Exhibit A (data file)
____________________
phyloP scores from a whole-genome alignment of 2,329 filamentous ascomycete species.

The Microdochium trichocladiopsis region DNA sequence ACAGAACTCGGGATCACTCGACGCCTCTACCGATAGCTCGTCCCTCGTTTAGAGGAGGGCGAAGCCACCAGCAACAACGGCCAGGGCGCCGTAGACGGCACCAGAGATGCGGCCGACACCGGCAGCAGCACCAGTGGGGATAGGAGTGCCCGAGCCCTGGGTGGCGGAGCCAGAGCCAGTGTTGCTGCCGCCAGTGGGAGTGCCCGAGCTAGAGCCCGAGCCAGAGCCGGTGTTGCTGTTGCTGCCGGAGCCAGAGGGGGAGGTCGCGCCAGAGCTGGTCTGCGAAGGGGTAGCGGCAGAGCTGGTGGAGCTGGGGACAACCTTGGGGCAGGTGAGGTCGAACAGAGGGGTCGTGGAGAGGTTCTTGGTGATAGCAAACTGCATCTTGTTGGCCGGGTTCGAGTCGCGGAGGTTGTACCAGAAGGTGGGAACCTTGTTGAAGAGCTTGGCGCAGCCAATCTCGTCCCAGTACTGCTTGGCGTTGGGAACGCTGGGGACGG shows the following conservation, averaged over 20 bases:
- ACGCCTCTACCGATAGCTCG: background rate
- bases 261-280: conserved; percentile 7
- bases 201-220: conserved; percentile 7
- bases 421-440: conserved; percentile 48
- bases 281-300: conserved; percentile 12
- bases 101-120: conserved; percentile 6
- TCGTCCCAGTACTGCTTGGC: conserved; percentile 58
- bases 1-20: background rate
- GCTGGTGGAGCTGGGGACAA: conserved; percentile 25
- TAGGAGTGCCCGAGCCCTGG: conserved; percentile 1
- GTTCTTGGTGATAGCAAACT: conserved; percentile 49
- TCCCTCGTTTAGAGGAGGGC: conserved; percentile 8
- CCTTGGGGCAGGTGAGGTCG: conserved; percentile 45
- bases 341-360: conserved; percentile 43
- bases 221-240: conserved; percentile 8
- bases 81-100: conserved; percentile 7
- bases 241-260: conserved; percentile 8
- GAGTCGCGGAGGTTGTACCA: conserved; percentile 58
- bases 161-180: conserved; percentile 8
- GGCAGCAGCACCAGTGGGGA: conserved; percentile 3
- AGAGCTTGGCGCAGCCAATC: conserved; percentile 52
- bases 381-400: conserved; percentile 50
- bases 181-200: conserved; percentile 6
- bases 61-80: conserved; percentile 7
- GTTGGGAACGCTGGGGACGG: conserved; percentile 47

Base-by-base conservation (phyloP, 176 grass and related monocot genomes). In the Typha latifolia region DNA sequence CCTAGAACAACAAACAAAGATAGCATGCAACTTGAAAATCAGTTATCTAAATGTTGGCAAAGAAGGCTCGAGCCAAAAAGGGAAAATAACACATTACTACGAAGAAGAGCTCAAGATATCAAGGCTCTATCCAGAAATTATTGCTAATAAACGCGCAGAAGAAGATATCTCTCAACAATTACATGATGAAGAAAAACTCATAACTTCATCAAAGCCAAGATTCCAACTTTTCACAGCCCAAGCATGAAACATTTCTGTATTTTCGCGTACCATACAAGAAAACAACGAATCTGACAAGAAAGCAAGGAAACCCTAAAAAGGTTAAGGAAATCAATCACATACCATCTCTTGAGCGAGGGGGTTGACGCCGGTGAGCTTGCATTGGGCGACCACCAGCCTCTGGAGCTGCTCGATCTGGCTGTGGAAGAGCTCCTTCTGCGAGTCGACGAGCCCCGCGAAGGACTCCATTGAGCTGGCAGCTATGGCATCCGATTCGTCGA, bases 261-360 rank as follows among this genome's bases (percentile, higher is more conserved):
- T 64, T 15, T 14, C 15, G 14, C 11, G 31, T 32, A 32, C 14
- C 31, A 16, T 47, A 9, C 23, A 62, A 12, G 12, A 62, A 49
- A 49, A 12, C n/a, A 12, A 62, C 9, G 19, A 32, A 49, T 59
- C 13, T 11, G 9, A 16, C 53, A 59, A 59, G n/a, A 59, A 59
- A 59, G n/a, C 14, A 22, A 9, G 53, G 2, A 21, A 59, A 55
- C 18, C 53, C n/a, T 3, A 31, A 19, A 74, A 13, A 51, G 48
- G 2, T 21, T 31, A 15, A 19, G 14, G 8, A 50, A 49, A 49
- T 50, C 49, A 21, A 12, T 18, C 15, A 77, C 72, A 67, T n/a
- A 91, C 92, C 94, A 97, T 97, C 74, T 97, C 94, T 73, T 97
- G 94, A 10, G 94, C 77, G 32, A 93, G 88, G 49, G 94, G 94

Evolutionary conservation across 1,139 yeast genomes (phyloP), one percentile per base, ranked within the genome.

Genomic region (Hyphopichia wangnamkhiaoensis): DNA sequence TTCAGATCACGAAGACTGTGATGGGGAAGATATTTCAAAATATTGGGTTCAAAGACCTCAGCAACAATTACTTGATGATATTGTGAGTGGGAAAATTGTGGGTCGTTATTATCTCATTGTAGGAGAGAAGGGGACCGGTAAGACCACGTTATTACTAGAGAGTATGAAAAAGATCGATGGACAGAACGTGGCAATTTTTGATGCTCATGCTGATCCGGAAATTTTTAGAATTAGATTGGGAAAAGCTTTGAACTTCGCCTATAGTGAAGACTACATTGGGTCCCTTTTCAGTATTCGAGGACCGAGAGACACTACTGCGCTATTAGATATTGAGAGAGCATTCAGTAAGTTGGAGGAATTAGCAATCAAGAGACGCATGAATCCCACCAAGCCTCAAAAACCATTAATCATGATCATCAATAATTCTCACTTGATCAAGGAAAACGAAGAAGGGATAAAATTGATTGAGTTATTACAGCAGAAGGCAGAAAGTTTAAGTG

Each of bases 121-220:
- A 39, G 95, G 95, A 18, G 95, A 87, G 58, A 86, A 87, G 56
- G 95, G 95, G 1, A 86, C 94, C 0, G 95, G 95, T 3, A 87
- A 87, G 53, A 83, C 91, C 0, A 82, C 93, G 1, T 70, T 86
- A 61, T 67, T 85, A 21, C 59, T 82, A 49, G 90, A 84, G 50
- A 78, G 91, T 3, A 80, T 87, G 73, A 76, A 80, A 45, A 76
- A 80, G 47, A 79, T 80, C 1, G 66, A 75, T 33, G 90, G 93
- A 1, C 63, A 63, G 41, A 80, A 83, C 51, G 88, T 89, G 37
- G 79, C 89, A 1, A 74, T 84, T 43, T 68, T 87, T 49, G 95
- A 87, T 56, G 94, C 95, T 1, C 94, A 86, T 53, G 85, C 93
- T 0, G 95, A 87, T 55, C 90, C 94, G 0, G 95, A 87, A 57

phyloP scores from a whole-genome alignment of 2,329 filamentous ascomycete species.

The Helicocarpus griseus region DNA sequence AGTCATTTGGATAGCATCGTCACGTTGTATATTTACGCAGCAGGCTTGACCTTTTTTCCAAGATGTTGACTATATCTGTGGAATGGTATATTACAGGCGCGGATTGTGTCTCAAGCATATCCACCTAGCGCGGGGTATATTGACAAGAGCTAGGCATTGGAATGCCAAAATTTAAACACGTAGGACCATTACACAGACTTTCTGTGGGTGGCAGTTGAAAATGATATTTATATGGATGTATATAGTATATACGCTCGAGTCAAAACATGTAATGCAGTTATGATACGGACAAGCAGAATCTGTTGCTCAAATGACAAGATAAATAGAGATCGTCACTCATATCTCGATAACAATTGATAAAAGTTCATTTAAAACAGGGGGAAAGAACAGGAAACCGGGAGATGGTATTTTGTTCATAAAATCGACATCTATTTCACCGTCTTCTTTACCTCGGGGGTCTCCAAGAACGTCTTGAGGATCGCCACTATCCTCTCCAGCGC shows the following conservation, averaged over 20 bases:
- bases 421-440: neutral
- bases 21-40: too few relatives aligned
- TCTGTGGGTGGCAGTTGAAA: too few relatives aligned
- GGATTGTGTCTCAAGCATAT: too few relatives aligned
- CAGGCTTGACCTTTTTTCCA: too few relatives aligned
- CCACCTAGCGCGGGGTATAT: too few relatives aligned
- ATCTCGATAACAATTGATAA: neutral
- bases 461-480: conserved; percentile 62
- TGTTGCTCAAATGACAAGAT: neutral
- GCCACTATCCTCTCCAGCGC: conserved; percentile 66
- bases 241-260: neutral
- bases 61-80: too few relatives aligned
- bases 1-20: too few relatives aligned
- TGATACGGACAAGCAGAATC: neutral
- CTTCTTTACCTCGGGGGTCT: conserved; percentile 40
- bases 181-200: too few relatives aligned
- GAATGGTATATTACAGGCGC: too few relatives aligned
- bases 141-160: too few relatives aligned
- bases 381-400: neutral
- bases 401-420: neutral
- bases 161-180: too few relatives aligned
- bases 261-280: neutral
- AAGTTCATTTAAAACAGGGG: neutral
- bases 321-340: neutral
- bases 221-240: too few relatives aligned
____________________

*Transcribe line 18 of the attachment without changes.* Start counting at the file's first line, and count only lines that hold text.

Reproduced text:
- bases 81-100: conserved; percentile 7